Police Hunt 24-Year-Old Tunisian in Connection With Berlin Truck Attack

Berlin Christmas market
Police patrol inside the Christmas market area and past the destroyed booths two days after an attack with a truck in front of the Kaiser-Wilhelm-Gedaechtniskirche (Kaiser Wilhelm Memorial Church) in Berlin on December 21. Odd Andersen/AFP/Getty

Updated | Police are searching for a Tunisian national in connection with Monday's truck attack on a Christmas market in central Berlin that killed 12 people, German officials said on Wednesday.

The Federal Prosecutor's Office released a picture of the suspect, identifying him as 24-year-old Anis Amri and warning the public that he may be armed. Police offered a reward of up to 100,000 euros ($104,260) for information on the suspect.

German Interior Minister Thomas de Maiziere had confirmed on Wednesday afternoon that authorities were seeking a new suspect in connection with the attack, without giving details on the suspect. However, Ralf Jaeger, interior minister of the state of North Rhine-Westphalia, said the suspect was an asylum seeker who had recently been in the state. The man appeared to have arrived in Germany in July 2015. Jaeger said that the suspect's asylum application had been rejected but he was not deported because he did not have documents that proved he was Tunisian.

Amri is thought to have connections with an Islamist network and and was identified as a potential threat by security agencies in November according to Reuters.

German media had earlier reported that investigators had a new suspect in the case connected to papers found in the cab of the Scania truck used in the attack.

An earlier report in news magazine Der Spiegel said that the documents bore the name Anis A. Reports in German daily newspapers Allgemeine Zeitung and Bild say the Tunisian man sought by the police is believed to be between the ages of 21 or 23 years of age and may have used several names.

Authorities had said they were looking into 500 possible leads after the attack. They have warned that perpetrator could be armed and dangerous, and may not have acted on his own.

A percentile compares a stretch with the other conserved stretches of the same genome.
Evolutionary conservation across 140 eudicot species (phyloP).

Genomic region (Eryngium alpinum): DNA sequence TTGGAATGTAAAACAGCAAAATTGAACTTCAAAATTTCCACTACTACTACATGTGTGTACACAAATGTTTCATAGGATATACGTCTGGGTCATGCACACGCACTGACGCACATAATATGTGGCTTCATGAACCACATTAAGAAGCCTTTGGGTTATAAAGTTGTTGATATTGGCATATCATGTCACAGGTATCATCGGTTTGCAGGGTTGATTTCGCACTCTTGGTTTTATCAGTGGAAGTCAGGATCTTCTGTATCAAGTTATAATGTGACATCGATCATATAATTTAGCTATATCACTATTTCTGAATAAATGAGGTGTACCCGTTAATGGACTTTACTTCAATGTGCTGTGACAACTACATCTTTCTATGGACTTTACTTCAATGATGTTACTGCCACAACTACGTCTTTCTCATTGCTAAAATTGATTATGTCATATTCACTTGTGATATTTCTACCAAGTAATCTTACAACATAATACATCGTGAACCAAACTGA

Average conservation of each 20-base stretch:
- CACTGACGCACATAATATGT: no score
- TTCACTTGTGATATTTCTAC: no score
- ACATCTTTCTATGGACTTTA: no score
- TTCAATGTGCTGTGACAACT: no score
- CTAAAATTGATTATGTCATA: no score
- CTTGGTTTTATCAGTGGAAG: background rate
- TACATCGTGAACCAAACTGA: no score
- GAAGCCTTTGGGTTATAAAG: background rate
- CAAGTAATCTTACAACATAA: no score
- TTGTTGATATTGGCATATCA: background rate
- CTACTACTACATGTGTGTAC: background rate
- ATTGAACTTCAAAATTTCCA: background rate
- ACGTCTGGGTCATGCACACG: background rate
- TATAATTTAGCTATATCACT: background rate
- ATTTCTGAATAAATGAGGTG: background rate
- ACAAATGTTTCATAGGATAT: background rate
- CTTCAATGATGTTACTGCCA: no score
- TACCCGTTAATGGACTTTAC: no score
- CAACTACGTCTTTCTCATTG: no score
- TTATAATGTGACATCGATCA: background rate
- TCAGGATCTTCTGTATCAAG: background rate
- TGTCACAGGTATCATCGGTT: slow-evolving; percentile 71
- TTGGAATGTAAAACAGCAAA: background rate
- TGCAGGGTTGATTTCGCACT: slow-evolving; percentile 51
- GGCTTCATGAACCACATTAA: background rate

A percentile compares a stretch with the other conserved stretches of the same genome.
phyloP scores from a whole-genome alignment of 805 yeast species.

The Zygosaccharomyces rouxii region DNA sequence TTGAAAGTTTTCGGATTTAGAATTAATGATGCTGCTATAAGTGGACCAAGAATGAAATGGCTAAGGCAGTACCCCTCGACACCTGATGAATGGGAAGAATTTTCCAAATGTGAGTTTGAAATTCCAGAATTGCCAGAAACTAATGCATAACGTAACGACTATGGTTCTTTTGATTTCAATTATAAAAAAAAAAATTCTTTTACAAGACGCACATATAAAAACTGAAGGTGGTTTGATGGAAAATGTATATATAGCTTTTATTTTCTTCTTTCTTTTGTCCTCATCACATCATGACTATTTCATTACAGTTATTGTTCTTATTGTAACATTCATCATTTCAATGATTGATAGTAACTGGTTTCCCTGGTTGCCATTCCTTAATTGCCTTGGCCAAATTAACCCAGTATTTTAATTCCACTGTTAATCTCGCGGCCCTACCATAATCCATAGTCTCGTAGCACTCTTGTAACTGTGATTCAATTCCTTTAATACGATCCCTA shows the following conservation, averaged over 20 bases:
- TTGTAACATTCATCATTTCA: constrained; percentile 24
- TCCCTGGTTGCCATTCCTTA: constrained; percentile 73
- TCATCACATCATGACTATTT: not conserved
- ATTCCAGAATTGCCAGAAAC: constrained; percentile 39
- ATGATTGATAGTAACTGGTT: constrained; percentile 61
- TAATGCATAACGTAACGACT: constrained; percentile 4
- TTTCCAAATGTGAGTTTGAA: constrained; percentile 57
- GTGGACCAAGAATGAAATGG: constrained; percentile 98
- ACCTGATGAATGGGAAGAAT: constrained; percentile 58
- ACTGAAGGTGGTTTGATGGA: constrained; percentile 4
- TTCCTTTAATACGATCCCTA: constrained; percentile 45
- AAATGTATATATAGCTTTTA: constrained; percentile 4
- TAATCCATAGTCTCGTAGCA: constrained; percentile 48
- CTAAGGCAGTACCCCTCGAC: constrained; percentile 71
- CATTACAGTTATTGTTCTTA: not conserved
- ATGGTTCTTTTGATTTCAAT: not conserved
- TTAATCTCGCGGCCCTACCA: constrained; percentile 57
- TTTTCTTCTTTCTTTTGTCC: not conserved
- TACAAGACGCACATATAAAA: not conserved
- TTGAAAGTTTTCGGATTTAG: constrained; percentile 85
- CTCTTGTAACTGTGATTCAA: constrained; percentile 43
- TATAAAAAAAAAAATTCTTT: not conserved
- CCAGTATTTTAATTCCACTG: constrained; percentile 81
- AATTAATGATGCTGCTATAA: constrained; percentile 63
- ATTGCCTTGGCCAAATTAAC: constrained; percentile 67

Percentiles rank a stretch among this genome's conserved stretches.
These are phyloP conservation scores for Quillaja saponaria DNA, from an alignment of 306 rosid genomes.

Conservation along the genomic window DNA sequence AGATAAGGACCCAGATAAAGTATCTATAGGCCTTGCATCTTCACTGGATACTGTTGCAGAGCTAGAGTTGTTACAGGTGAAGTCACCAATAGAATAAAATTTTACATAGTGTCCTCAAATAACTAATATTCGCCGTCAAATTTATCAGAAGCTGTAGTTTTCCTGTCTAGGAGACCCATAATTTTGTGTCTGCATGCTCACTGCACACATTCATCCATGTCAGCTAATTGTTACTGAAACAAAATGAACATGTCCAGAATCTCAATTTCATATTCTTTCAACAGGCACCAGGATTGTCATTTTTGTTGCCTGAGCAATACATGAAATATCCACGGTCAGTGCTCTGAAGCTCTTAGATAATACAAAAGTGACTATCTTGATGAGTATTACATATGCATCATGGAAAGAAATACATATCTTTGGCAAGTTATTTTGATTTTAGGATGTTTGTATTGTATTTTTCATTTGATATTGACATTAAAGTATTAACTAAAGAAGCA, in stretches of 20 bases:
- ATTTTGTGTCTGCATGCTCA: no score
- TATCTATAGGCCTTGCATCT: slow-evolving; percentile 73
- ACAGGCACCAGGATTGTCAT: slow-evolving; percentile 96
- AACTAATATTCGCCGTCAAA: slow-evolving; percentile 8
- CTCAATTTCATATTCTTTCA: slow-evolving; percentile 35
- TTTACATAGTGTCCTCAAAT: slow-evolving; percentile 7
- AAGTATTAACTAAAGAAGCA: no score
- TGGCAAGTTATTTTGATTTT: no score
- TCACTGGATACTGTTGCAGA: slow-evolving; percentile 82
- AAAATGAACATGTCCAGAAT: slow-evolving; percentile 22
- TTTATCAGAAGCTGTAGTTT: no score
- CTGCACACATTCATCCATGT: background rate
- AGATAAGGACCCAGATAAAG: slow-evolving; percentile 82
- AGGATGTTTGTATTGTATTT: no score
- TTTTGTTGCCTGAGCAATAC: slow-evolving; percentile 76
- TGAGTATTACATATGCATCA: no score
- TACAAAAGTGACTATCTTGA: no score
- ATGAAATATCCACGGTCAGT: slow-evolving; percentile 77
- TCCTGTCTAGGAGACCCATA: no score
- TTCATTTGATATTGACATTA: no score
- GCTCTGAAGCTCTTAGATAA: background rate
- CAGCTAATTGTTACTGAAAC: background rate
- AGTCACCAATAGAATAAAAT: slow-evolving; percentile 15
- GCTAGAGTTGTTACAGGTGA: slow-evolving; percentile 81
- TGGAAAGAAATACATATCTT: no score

"We don't know for sure whether it was one or several perpetrators," Germany's federal prosecutor Peter Frank told reporters on Tuesday. "We don't know for sure whether he, or they, had support."

The Islamic State militant group (ISIS) claimed the attack on Tuesday, calling the driver one of its "soldiers" in what represents a rare claim of responsibility while the main perpetrator of an attack remains alive.

The new information was the latest twist in the manhunt for the driver of the 25-ton truck that plowed into huts selling wine and sausages at the foot of the Kaiser Wilhelm Memorial Church in the German capital. Authorities had arrested a 23-year-old Pakistani man named only as Naved B. near the scene of the attack but released him on Tuesday citing a lack of evidence.

The perpetrator of the attack is also suspected of hijacking the truck before stabbing and shooting its original driver, 37-year-old Polish national Lukasz Urban, according to his cousin Ariel Zurawski, who owns the transport company based in northern Poland. Zurawski said authorities asked him to identify his cousin, and said that Urban's "face was bloodied and swollen."

If the involvement of a Tunisian attacker in an assault claimed by ISIS is confirmed, it would not be the first. In July, Tunisian national Mohamed Bouhlel plowed a 19-tonne truck into revelers as they watched the Bastille Day fireworks, killing 86 people. In June 2015, a Tunisian man murdered 38 people, mostly British tourists, on the beach in the coastal city of Sousse.

Tunisia itself has been one of the biggest exporters of jihad since the rise of ISIS, with approximately 5,500 Tunisians believed to be fighting for radical Islamist groups in Syria, Iraq and Libya.

This article has been updated with further details after statements by German officials.